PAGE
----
Scotiabank has completed a months-long blockchain trial using technology developed by AlphaPoint, the financial infrastructure technology startup announced Thursday.
During the trial, Scotiabank trade reports were transformed so that they could be stored on a blockchain. AlphaPoint's proprietary platform converted the FIXML messages—electronic messages related to securities transactions—to smart contracts that could be verified across the entire network.
The Toronto-based bank considered and tested several use cases for AlphaPoint's technology, the vendor said.
Many view 2017 as a make-or-break year for blockchain technology. A number of companies have been doing trial runs and proofs of concept, but some participants, including Eric Piscini, a principal with Deloitte Consulting, which recently opened a blockchain laboratory in New York, have recently said that proof-of-concept "fatigue" is setting in. The goal for Deloitte and others now is to deploy working prototypes.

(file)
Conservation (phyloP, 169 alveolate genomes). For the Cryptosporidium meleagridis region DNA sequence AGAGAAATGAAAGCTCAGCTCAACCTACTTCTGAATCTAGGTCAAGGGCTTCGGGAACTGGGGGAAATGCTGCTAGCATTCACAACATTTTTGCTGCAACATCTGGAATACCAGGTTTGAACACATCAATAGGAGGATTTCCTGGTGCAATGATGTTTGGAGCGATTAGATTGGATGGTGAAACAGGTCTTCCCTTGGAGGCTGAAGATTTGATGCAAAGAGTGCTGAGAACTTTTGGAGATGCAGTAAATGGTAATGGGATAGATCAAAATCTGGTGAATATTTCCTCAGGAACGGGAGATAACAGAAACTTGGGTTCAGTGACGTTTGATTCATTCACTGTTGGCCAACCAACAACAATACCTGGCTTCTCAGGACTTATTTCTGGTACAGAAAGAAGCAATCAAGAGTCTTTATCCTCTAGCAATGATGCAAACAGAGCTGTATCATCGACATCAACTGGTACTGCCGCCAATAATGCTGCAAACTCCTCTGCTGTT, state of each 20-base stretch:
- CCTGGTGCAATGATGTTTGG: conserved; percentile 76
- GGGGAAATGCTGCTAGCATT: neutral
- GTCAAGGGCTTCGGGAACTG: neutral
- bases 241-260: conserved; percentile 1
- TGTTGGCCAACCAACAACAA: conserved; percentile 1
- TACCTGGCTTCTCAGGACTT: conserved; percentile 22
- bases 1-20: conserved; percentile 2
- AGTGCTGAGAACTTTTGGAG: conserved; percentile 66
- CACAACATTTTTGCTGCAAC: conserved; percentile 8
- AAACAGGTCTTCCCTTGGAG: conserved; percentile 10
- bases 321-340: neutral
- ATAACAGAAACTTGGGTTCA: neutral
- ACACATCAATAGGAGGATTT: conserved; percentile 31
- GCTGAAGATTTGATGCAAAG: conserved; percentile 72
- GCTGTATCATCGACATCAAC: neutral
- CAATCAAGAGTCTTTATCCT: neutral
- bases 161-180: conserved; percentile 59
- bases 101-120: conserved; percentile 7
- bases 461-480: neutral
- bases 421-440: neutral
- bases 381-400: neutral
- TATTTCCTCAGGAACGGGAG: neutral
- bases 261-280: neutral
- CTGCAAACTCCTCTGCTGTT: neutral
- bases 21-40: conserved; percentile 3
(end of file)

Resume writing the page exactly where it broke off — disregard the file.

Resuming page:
Founded in 2013, AlphaPoint provides a distributed ledger network designed designed for the digitization and trading of financial assets to cut back-office costs. The platform has seen more than $1 billion in transactions to date, the company says.
A recent study by the consulting firms Accenture and McLagan estimated that large-scale use of blockchain technology such as AlphaPoint's could save financial institutions $8 billion to $12 billion a year. The savings are predicted to be especially high when it comes to reporting, post-trade settlement and compliance costs.
"Distributed ledger technology enables institutions to rethink how data flows within their organizations," Joe Ventura, AlphaPoint's founder and CEO, said in a statement released on Thursday. Scotiabank, he added, "is leading the charge by proving out pragmatic, near-term implementations of this revolutionary technology."
AlphaPoint's platform boasts confirmation times of less than a second, according to a statement. The open-source bitcoin network, which pioneered blockchain technology, looks sluggish by comparison, often needing several minutes or more to confirm transactions.